Max Schwolert died from Influenza. Below is a blog writing shared by his sister Jazzy Schwolert.
December 29, 2013 is a day I have been dreading for months now. I’m not ready. I’m not ready for the memories to come flooding back to me like they’ve already started to. I’m not ready for the overflow of messages from people sending their condolences. I’m not ready for the streams of tears my family will shed. I’m not ready to be forced to think about what happened on December 29, 2012.
I’m just not ready
But unfortunately, Time doesn’t care if I’m ready or not. Tomorrow will arrive shortly, and my emotions are everywhere. Currently, I’m mostly afraid. Afraid that tomorrow will not only bring sorrow, but that it will also bring back memories so vivid that I will feel the same strong emotions I felt a year ago… The fear when finding out Max’s kidneys were failing, and that he had to be care-flighted to Regions Hospital. The false hope when seeing his oxygen levels and blood pressure getting better and better. The anxiety in seeing those numbers go down, then back up again. The desperation during sleepless nights in constant prayer that Max would be healed. The agony when the doctor told us Max was virtually brain dead, and that keeping him on life support was just prolonging his death. The heartbreak while standing next to him in his hospital bed, our hands on his heart, telling him, “See you later” and “I love you” as we watched the heart rate monitor drop down to zero.
These memories are so clear to me that it in no way feels like an entire year has passed since my sweet brother died. These memories will stay with me forever, and although they are painfully vivid and undeniably real, I am thankful. I am thankful because the pain reminds me that Max was real and he was here, and he made such an impact on my life that pain is the only thing that makes sense to feel in losing him. I can’t imagine what it would feel like to not have had those last moments in the hospital – to not be on that roller coaster of emotions with my family during Max’s illness and his death. Because Max’s love was so strong towards us, the pain in losing him seems much bigger.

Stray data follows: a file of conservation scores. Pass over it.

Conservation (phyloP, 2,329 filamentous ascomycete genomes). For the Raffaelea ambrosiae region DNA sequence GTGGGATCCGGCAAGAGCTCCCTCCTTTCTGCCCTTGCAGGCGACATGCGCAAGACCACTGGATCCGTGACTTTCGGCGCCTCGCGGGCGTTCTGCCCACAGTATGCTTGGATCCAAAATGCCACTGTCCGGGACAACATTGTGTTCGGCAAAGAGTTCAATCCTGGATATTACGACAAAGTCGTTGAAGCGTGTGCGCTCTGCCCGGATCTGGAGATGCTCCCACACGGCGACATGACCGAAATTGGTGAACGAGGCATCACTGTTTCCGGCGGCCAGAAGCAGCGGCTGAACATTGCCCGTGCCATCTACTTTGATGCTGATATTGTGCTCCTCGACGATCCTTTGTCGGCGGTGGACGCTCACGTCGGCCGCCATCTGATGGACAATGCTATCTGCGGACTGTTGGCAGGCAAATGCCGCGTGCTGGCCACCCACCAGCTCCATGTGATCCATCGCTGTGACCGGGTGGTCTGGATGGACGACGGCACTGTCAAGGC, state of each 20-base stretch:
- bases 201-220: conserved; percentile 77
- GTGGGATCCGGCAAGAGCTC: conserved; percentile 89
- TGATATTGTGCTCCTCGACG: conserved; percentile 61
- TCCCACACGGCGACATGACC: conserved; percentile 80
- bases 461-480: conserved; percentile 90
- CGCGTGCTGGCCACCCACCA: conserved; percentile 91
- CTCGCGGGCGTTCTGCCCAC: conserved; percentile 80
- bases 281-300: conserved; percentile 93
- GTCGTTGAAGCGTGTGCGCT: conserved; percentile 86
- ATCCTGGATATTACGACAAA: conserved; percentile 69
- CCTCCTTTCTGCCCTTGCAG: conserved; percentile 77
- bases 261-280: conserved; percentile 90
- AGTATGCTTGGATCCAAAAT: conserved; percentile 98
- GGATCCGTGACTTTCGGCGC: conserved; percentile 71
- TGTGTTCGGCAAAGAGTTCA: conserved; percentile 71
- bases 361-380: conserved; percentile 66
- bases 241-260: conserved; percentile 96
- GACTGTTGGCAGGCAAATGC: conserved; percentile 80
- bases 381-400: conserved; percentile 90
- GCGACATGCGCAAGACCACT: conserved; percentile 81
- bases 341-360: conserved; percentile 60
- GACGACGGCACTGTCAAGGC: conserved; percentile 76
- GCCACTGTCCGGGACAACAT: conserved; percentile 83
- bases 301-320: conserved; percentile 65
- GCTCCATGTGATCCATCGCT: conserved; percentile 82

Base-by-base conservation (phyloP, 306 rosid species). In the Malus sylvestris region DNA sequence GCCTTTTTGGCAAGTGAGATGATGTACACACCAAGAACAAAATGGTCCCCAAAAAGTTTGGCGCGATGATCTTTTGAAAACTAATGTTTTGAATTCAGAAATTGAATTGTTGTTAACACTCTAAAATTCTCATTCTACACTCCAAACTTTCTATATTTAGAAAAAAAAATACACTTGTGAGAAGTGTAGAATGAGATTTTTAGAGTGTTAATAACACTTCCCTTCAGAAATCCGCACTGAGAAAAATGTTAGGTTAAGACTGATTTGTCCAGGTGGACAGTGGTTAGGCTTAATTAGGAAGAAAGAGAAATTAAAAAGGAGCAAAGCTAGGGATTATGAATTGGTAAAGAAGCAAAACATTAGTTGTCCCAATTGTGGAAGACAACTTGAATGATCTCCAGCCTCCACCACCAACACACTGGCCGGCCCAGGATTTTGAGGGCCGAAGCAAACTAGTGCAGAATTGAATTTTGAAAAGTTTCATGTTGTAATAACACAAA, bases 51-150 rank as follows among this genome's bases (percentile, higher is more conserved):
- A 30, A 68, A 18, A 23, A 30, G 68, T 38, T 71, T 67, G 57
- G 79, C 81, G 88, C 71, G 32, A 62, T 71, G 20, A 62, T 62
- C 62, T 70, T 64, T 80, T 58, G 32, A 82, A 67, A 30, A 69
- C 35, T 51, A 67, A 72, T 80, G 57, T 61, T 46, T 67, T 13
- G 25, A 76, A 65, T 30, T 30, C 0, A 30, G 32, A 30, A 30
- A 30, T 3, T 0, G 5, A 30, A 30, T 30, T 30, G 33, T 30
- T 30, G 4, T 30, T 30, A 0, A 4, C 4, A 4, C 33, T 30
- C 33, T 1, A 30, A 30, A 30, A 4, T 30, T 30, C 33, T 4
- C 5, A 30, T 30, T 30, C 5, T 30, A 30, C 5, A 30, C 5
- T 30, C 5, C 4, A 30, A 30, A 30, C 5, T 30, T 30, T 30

But I guess that’s why they say there is beauty in pain and suffering. We hurt so bad because we loved him so much. And that, my friends, is beautiful.
And this is why we must try to rejoice in the memories we have with Max instead of thinking about the memories we didn’t get the chance to create. Now I don’t want to mislead you – there’s no way that on December 29th of every year I will be all smiles because I had time with my brother, ignoring the fact that he’s gone. Nobody expects that of me or of anyone else. The hurt will not go away. But what I am saying is that even though it’s hard to be happy in our suffering, we can still be joyful. We can find joy in knowing how many lives Max touched. We can find joy in our memories with him, which for most of us include many hilarious ones. We can find joy in knowing he is “chillin’ out maxin’ relaxin’ all cool” with Jesus. We can find joy in knowing he is glowing with pride looking down at us from Heaven. And most of all, we can find joy in knowing that because of his radiant love for God and for people, each of our lives have been changed forever.
Our family has decided to call December 29th of each year Max’s “Resurrection Birthday”, remembering and celebrating the day that he got to go Home to our Savior. His body is no longer with us, but his soul is living with Jesus for the rest of eternity. And no matter how hard it may be, that is definitely something to celebrate.
Max, you are missed by everyone. I would give anything to jam in the car to Jack Johnson again with you, or to quote every line of The Grinch and Hot Rod with you, or to hear you make fun of me for loving One Direction, or to make fun of you for your awkward dance moves, or to hear you crack one more joke (your jokes were always the best). I miss laughing with you, brother. I know everyone else misses that too. We just miss you. And we want to say thank you for all you’ve showed us. Thank you for impacting us in ways we couldn’t fathom. You will forever hold a special place in our hearts.
You are forever my brother and I can’t wait to see you again.